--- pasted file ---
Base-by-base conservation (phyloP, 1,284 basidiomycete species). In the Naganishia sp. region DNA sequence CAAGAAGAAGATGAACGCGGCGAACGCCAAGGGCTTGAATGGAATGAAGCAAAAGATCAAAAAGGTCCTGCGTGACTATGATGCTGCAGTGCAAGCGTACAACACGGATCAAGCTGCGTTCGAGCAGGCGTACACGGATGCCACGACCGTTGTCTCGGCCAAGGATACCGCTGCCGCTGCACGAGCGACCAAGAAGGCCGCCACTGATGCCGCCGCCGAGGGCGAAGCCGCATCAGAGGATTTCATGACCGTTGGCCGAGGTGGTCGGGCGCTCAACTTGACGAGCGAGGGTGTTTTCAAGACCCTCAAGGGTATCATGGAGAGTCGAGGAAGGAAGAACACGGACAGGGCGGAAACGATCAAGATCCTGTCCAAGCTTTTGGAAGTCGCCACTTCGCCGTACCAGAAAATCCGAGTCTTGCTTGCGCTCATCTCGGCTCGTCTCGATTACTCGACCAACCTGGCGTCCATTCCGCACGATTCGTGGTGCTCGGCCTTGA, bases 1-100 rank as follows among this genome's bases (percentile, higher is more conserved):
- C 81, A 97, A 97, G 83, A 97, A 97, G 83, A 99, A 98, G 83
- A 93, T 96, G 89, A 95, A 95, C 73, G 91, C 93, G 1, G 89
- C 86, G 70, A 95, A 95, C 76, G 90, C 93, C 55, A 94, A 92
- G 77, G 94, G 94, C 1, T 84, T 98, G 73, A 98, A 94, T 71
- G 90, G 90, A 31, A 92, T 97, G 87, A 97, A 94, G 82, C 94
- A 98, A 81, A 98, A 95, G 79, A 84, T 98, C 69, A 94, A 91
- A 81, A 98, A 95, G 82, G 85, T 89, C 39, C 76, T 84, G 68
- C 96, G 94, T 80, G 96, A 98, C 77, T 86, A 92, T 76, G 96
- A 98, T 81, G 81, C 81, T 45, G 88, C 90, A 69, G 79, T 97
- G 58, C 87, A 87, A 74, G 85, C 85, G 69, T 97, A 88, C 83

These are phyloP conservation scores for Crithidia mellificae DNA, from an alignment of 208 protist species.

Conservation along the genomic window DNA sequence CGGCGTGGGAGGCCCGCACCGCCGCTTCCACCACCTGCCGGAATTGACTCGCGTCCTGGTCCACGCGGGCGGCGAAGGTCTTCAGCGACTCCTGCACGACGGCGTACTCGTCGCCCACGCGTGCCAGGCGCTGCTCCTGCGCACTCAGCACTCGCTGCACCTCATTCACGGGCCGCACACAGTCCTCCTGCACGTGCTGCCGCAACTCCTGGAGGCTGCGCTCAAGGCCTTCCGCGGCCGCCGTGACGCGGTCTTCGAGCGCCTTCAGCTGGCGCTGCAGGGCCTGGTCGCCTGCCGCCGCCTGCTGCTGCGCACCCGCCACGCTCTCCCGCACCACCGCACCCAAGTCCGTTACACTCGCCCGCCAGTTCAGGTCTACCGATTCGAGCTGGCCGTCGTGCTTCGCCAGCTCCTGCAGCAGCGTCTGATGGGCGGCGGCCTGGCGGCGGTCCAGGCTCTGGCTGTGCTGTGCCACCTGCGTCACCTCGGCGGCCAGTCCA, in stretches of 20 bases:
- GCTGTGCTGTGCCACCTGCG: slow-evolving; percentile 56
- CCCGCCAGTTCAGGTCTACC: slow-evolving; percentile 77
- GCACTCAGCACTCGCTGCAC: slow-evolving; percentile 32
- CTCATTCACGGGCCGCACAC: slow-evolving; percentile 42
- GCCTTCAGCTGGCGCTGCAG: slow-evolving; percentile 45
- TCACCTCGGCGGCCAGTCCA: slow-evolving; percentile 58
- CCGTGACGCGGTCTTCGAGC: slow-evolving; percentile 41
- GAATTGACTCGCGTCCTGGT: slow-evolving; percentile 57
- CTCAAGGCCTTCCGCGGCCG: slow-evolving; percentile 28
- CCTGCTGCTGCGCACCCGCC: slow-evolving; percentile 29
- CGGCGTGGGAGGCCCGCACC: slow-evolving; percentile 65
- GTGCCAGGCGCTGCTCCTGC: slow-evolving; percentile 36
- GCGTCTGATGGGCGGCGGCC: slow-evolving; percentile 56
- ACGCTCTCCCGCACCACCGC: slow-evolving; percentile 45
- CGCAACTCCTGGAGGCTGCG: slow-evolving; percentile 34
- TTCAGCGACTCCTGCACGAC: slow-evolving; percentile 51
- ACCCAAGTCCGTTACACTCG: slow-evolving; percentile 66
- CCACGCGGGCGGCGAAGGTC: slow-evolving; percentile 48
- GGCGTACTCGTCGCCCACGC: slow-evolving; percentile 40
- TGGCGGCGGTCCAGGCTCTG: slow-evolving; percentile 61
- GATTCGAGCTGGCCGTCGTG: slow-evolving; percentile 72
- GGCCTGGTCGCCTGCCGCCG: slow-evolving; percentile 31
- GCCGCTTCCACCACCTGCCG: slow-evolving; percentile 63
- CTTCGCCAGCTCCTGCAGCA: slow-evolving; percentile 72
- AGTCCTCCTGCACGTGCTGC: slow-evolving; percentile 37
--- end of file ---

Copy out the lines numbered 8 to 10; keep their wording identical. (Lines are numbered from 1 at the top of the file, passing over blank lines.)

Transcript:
- A 81, A 98, A 95, G 82, G 85, T 89, C 39, C 76, T 84, G 68
- C 96, G 94, T 80, G 96, A 98, C 77, T 86, A 92, T 76, G 96
- A 98, T 81, G 81, C 81, T 45, G 88, C 90, A 69, G 79, T 97